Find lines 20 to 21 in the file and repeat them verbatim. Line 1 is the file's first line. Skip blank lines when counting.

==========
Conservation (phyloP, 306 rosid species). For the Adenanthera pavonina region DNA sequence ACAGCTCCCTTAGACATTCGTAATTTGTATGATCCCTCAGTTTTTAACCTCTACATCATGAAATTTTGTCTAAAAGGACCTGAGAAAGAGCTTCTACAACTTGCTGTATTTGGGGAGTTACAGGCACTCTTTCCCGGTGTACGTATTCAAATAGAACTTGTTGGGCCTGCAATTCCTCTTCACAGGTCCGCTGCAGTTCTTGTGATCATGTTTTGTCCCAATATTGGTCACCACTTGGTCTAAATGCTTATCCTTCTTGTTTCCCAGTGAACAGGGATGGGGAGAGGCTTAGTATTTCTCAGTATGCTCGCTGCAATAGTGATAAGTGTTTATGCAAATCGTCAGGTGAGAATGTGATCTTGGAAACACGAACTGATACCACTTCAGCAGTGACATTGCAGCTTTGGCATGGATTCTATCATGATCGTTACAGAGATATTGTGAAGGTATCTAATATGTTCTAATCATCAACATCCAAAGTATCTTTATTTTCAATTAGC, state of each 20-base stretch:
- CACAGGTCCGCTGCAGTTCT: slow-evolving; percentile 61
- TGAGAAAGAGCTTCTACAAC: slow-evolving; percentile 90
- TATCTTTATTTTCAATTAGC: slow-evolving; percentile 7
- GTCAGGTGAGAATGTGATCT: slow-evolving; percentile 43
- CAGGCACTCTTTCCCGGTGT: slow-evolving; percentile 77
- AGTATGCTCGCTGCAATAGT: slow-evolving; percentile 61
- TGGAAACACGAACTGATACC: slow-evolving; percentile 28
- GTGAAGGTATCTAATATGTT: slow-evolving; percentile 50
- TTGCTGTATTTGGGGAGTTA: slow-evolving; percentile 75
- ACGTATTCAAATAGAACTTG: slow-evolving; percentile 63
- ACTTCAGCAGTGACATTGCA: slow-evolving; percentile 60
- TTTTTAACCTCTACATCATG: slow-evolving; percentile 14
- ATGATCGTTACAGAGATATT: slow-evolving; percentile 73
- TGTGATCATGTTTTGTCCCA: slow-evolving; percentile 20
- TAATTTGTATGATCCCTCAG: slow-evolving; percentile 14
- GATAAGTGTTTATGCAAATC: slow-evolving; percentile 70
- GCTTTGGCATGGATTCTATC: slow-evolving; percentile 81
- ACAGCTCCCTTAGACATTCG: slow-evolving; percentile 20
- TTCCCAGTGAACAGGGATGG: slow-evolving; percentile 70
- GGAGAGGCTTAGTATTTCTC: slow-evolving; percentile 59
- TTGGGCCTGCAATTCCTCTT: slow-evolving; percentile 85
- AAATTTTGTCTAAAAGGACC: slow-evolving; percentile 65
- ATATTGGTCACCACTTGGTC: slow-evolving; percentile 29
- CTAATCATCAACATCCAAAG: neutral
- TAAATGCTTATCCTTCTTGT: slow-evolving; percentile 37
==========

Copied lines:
- TTCCCAGTGAACAGGGATGG: slow-evolving; percentile 70
- GGAGAGGCTTAGTATTTCTC: slow-evolving; percentile 59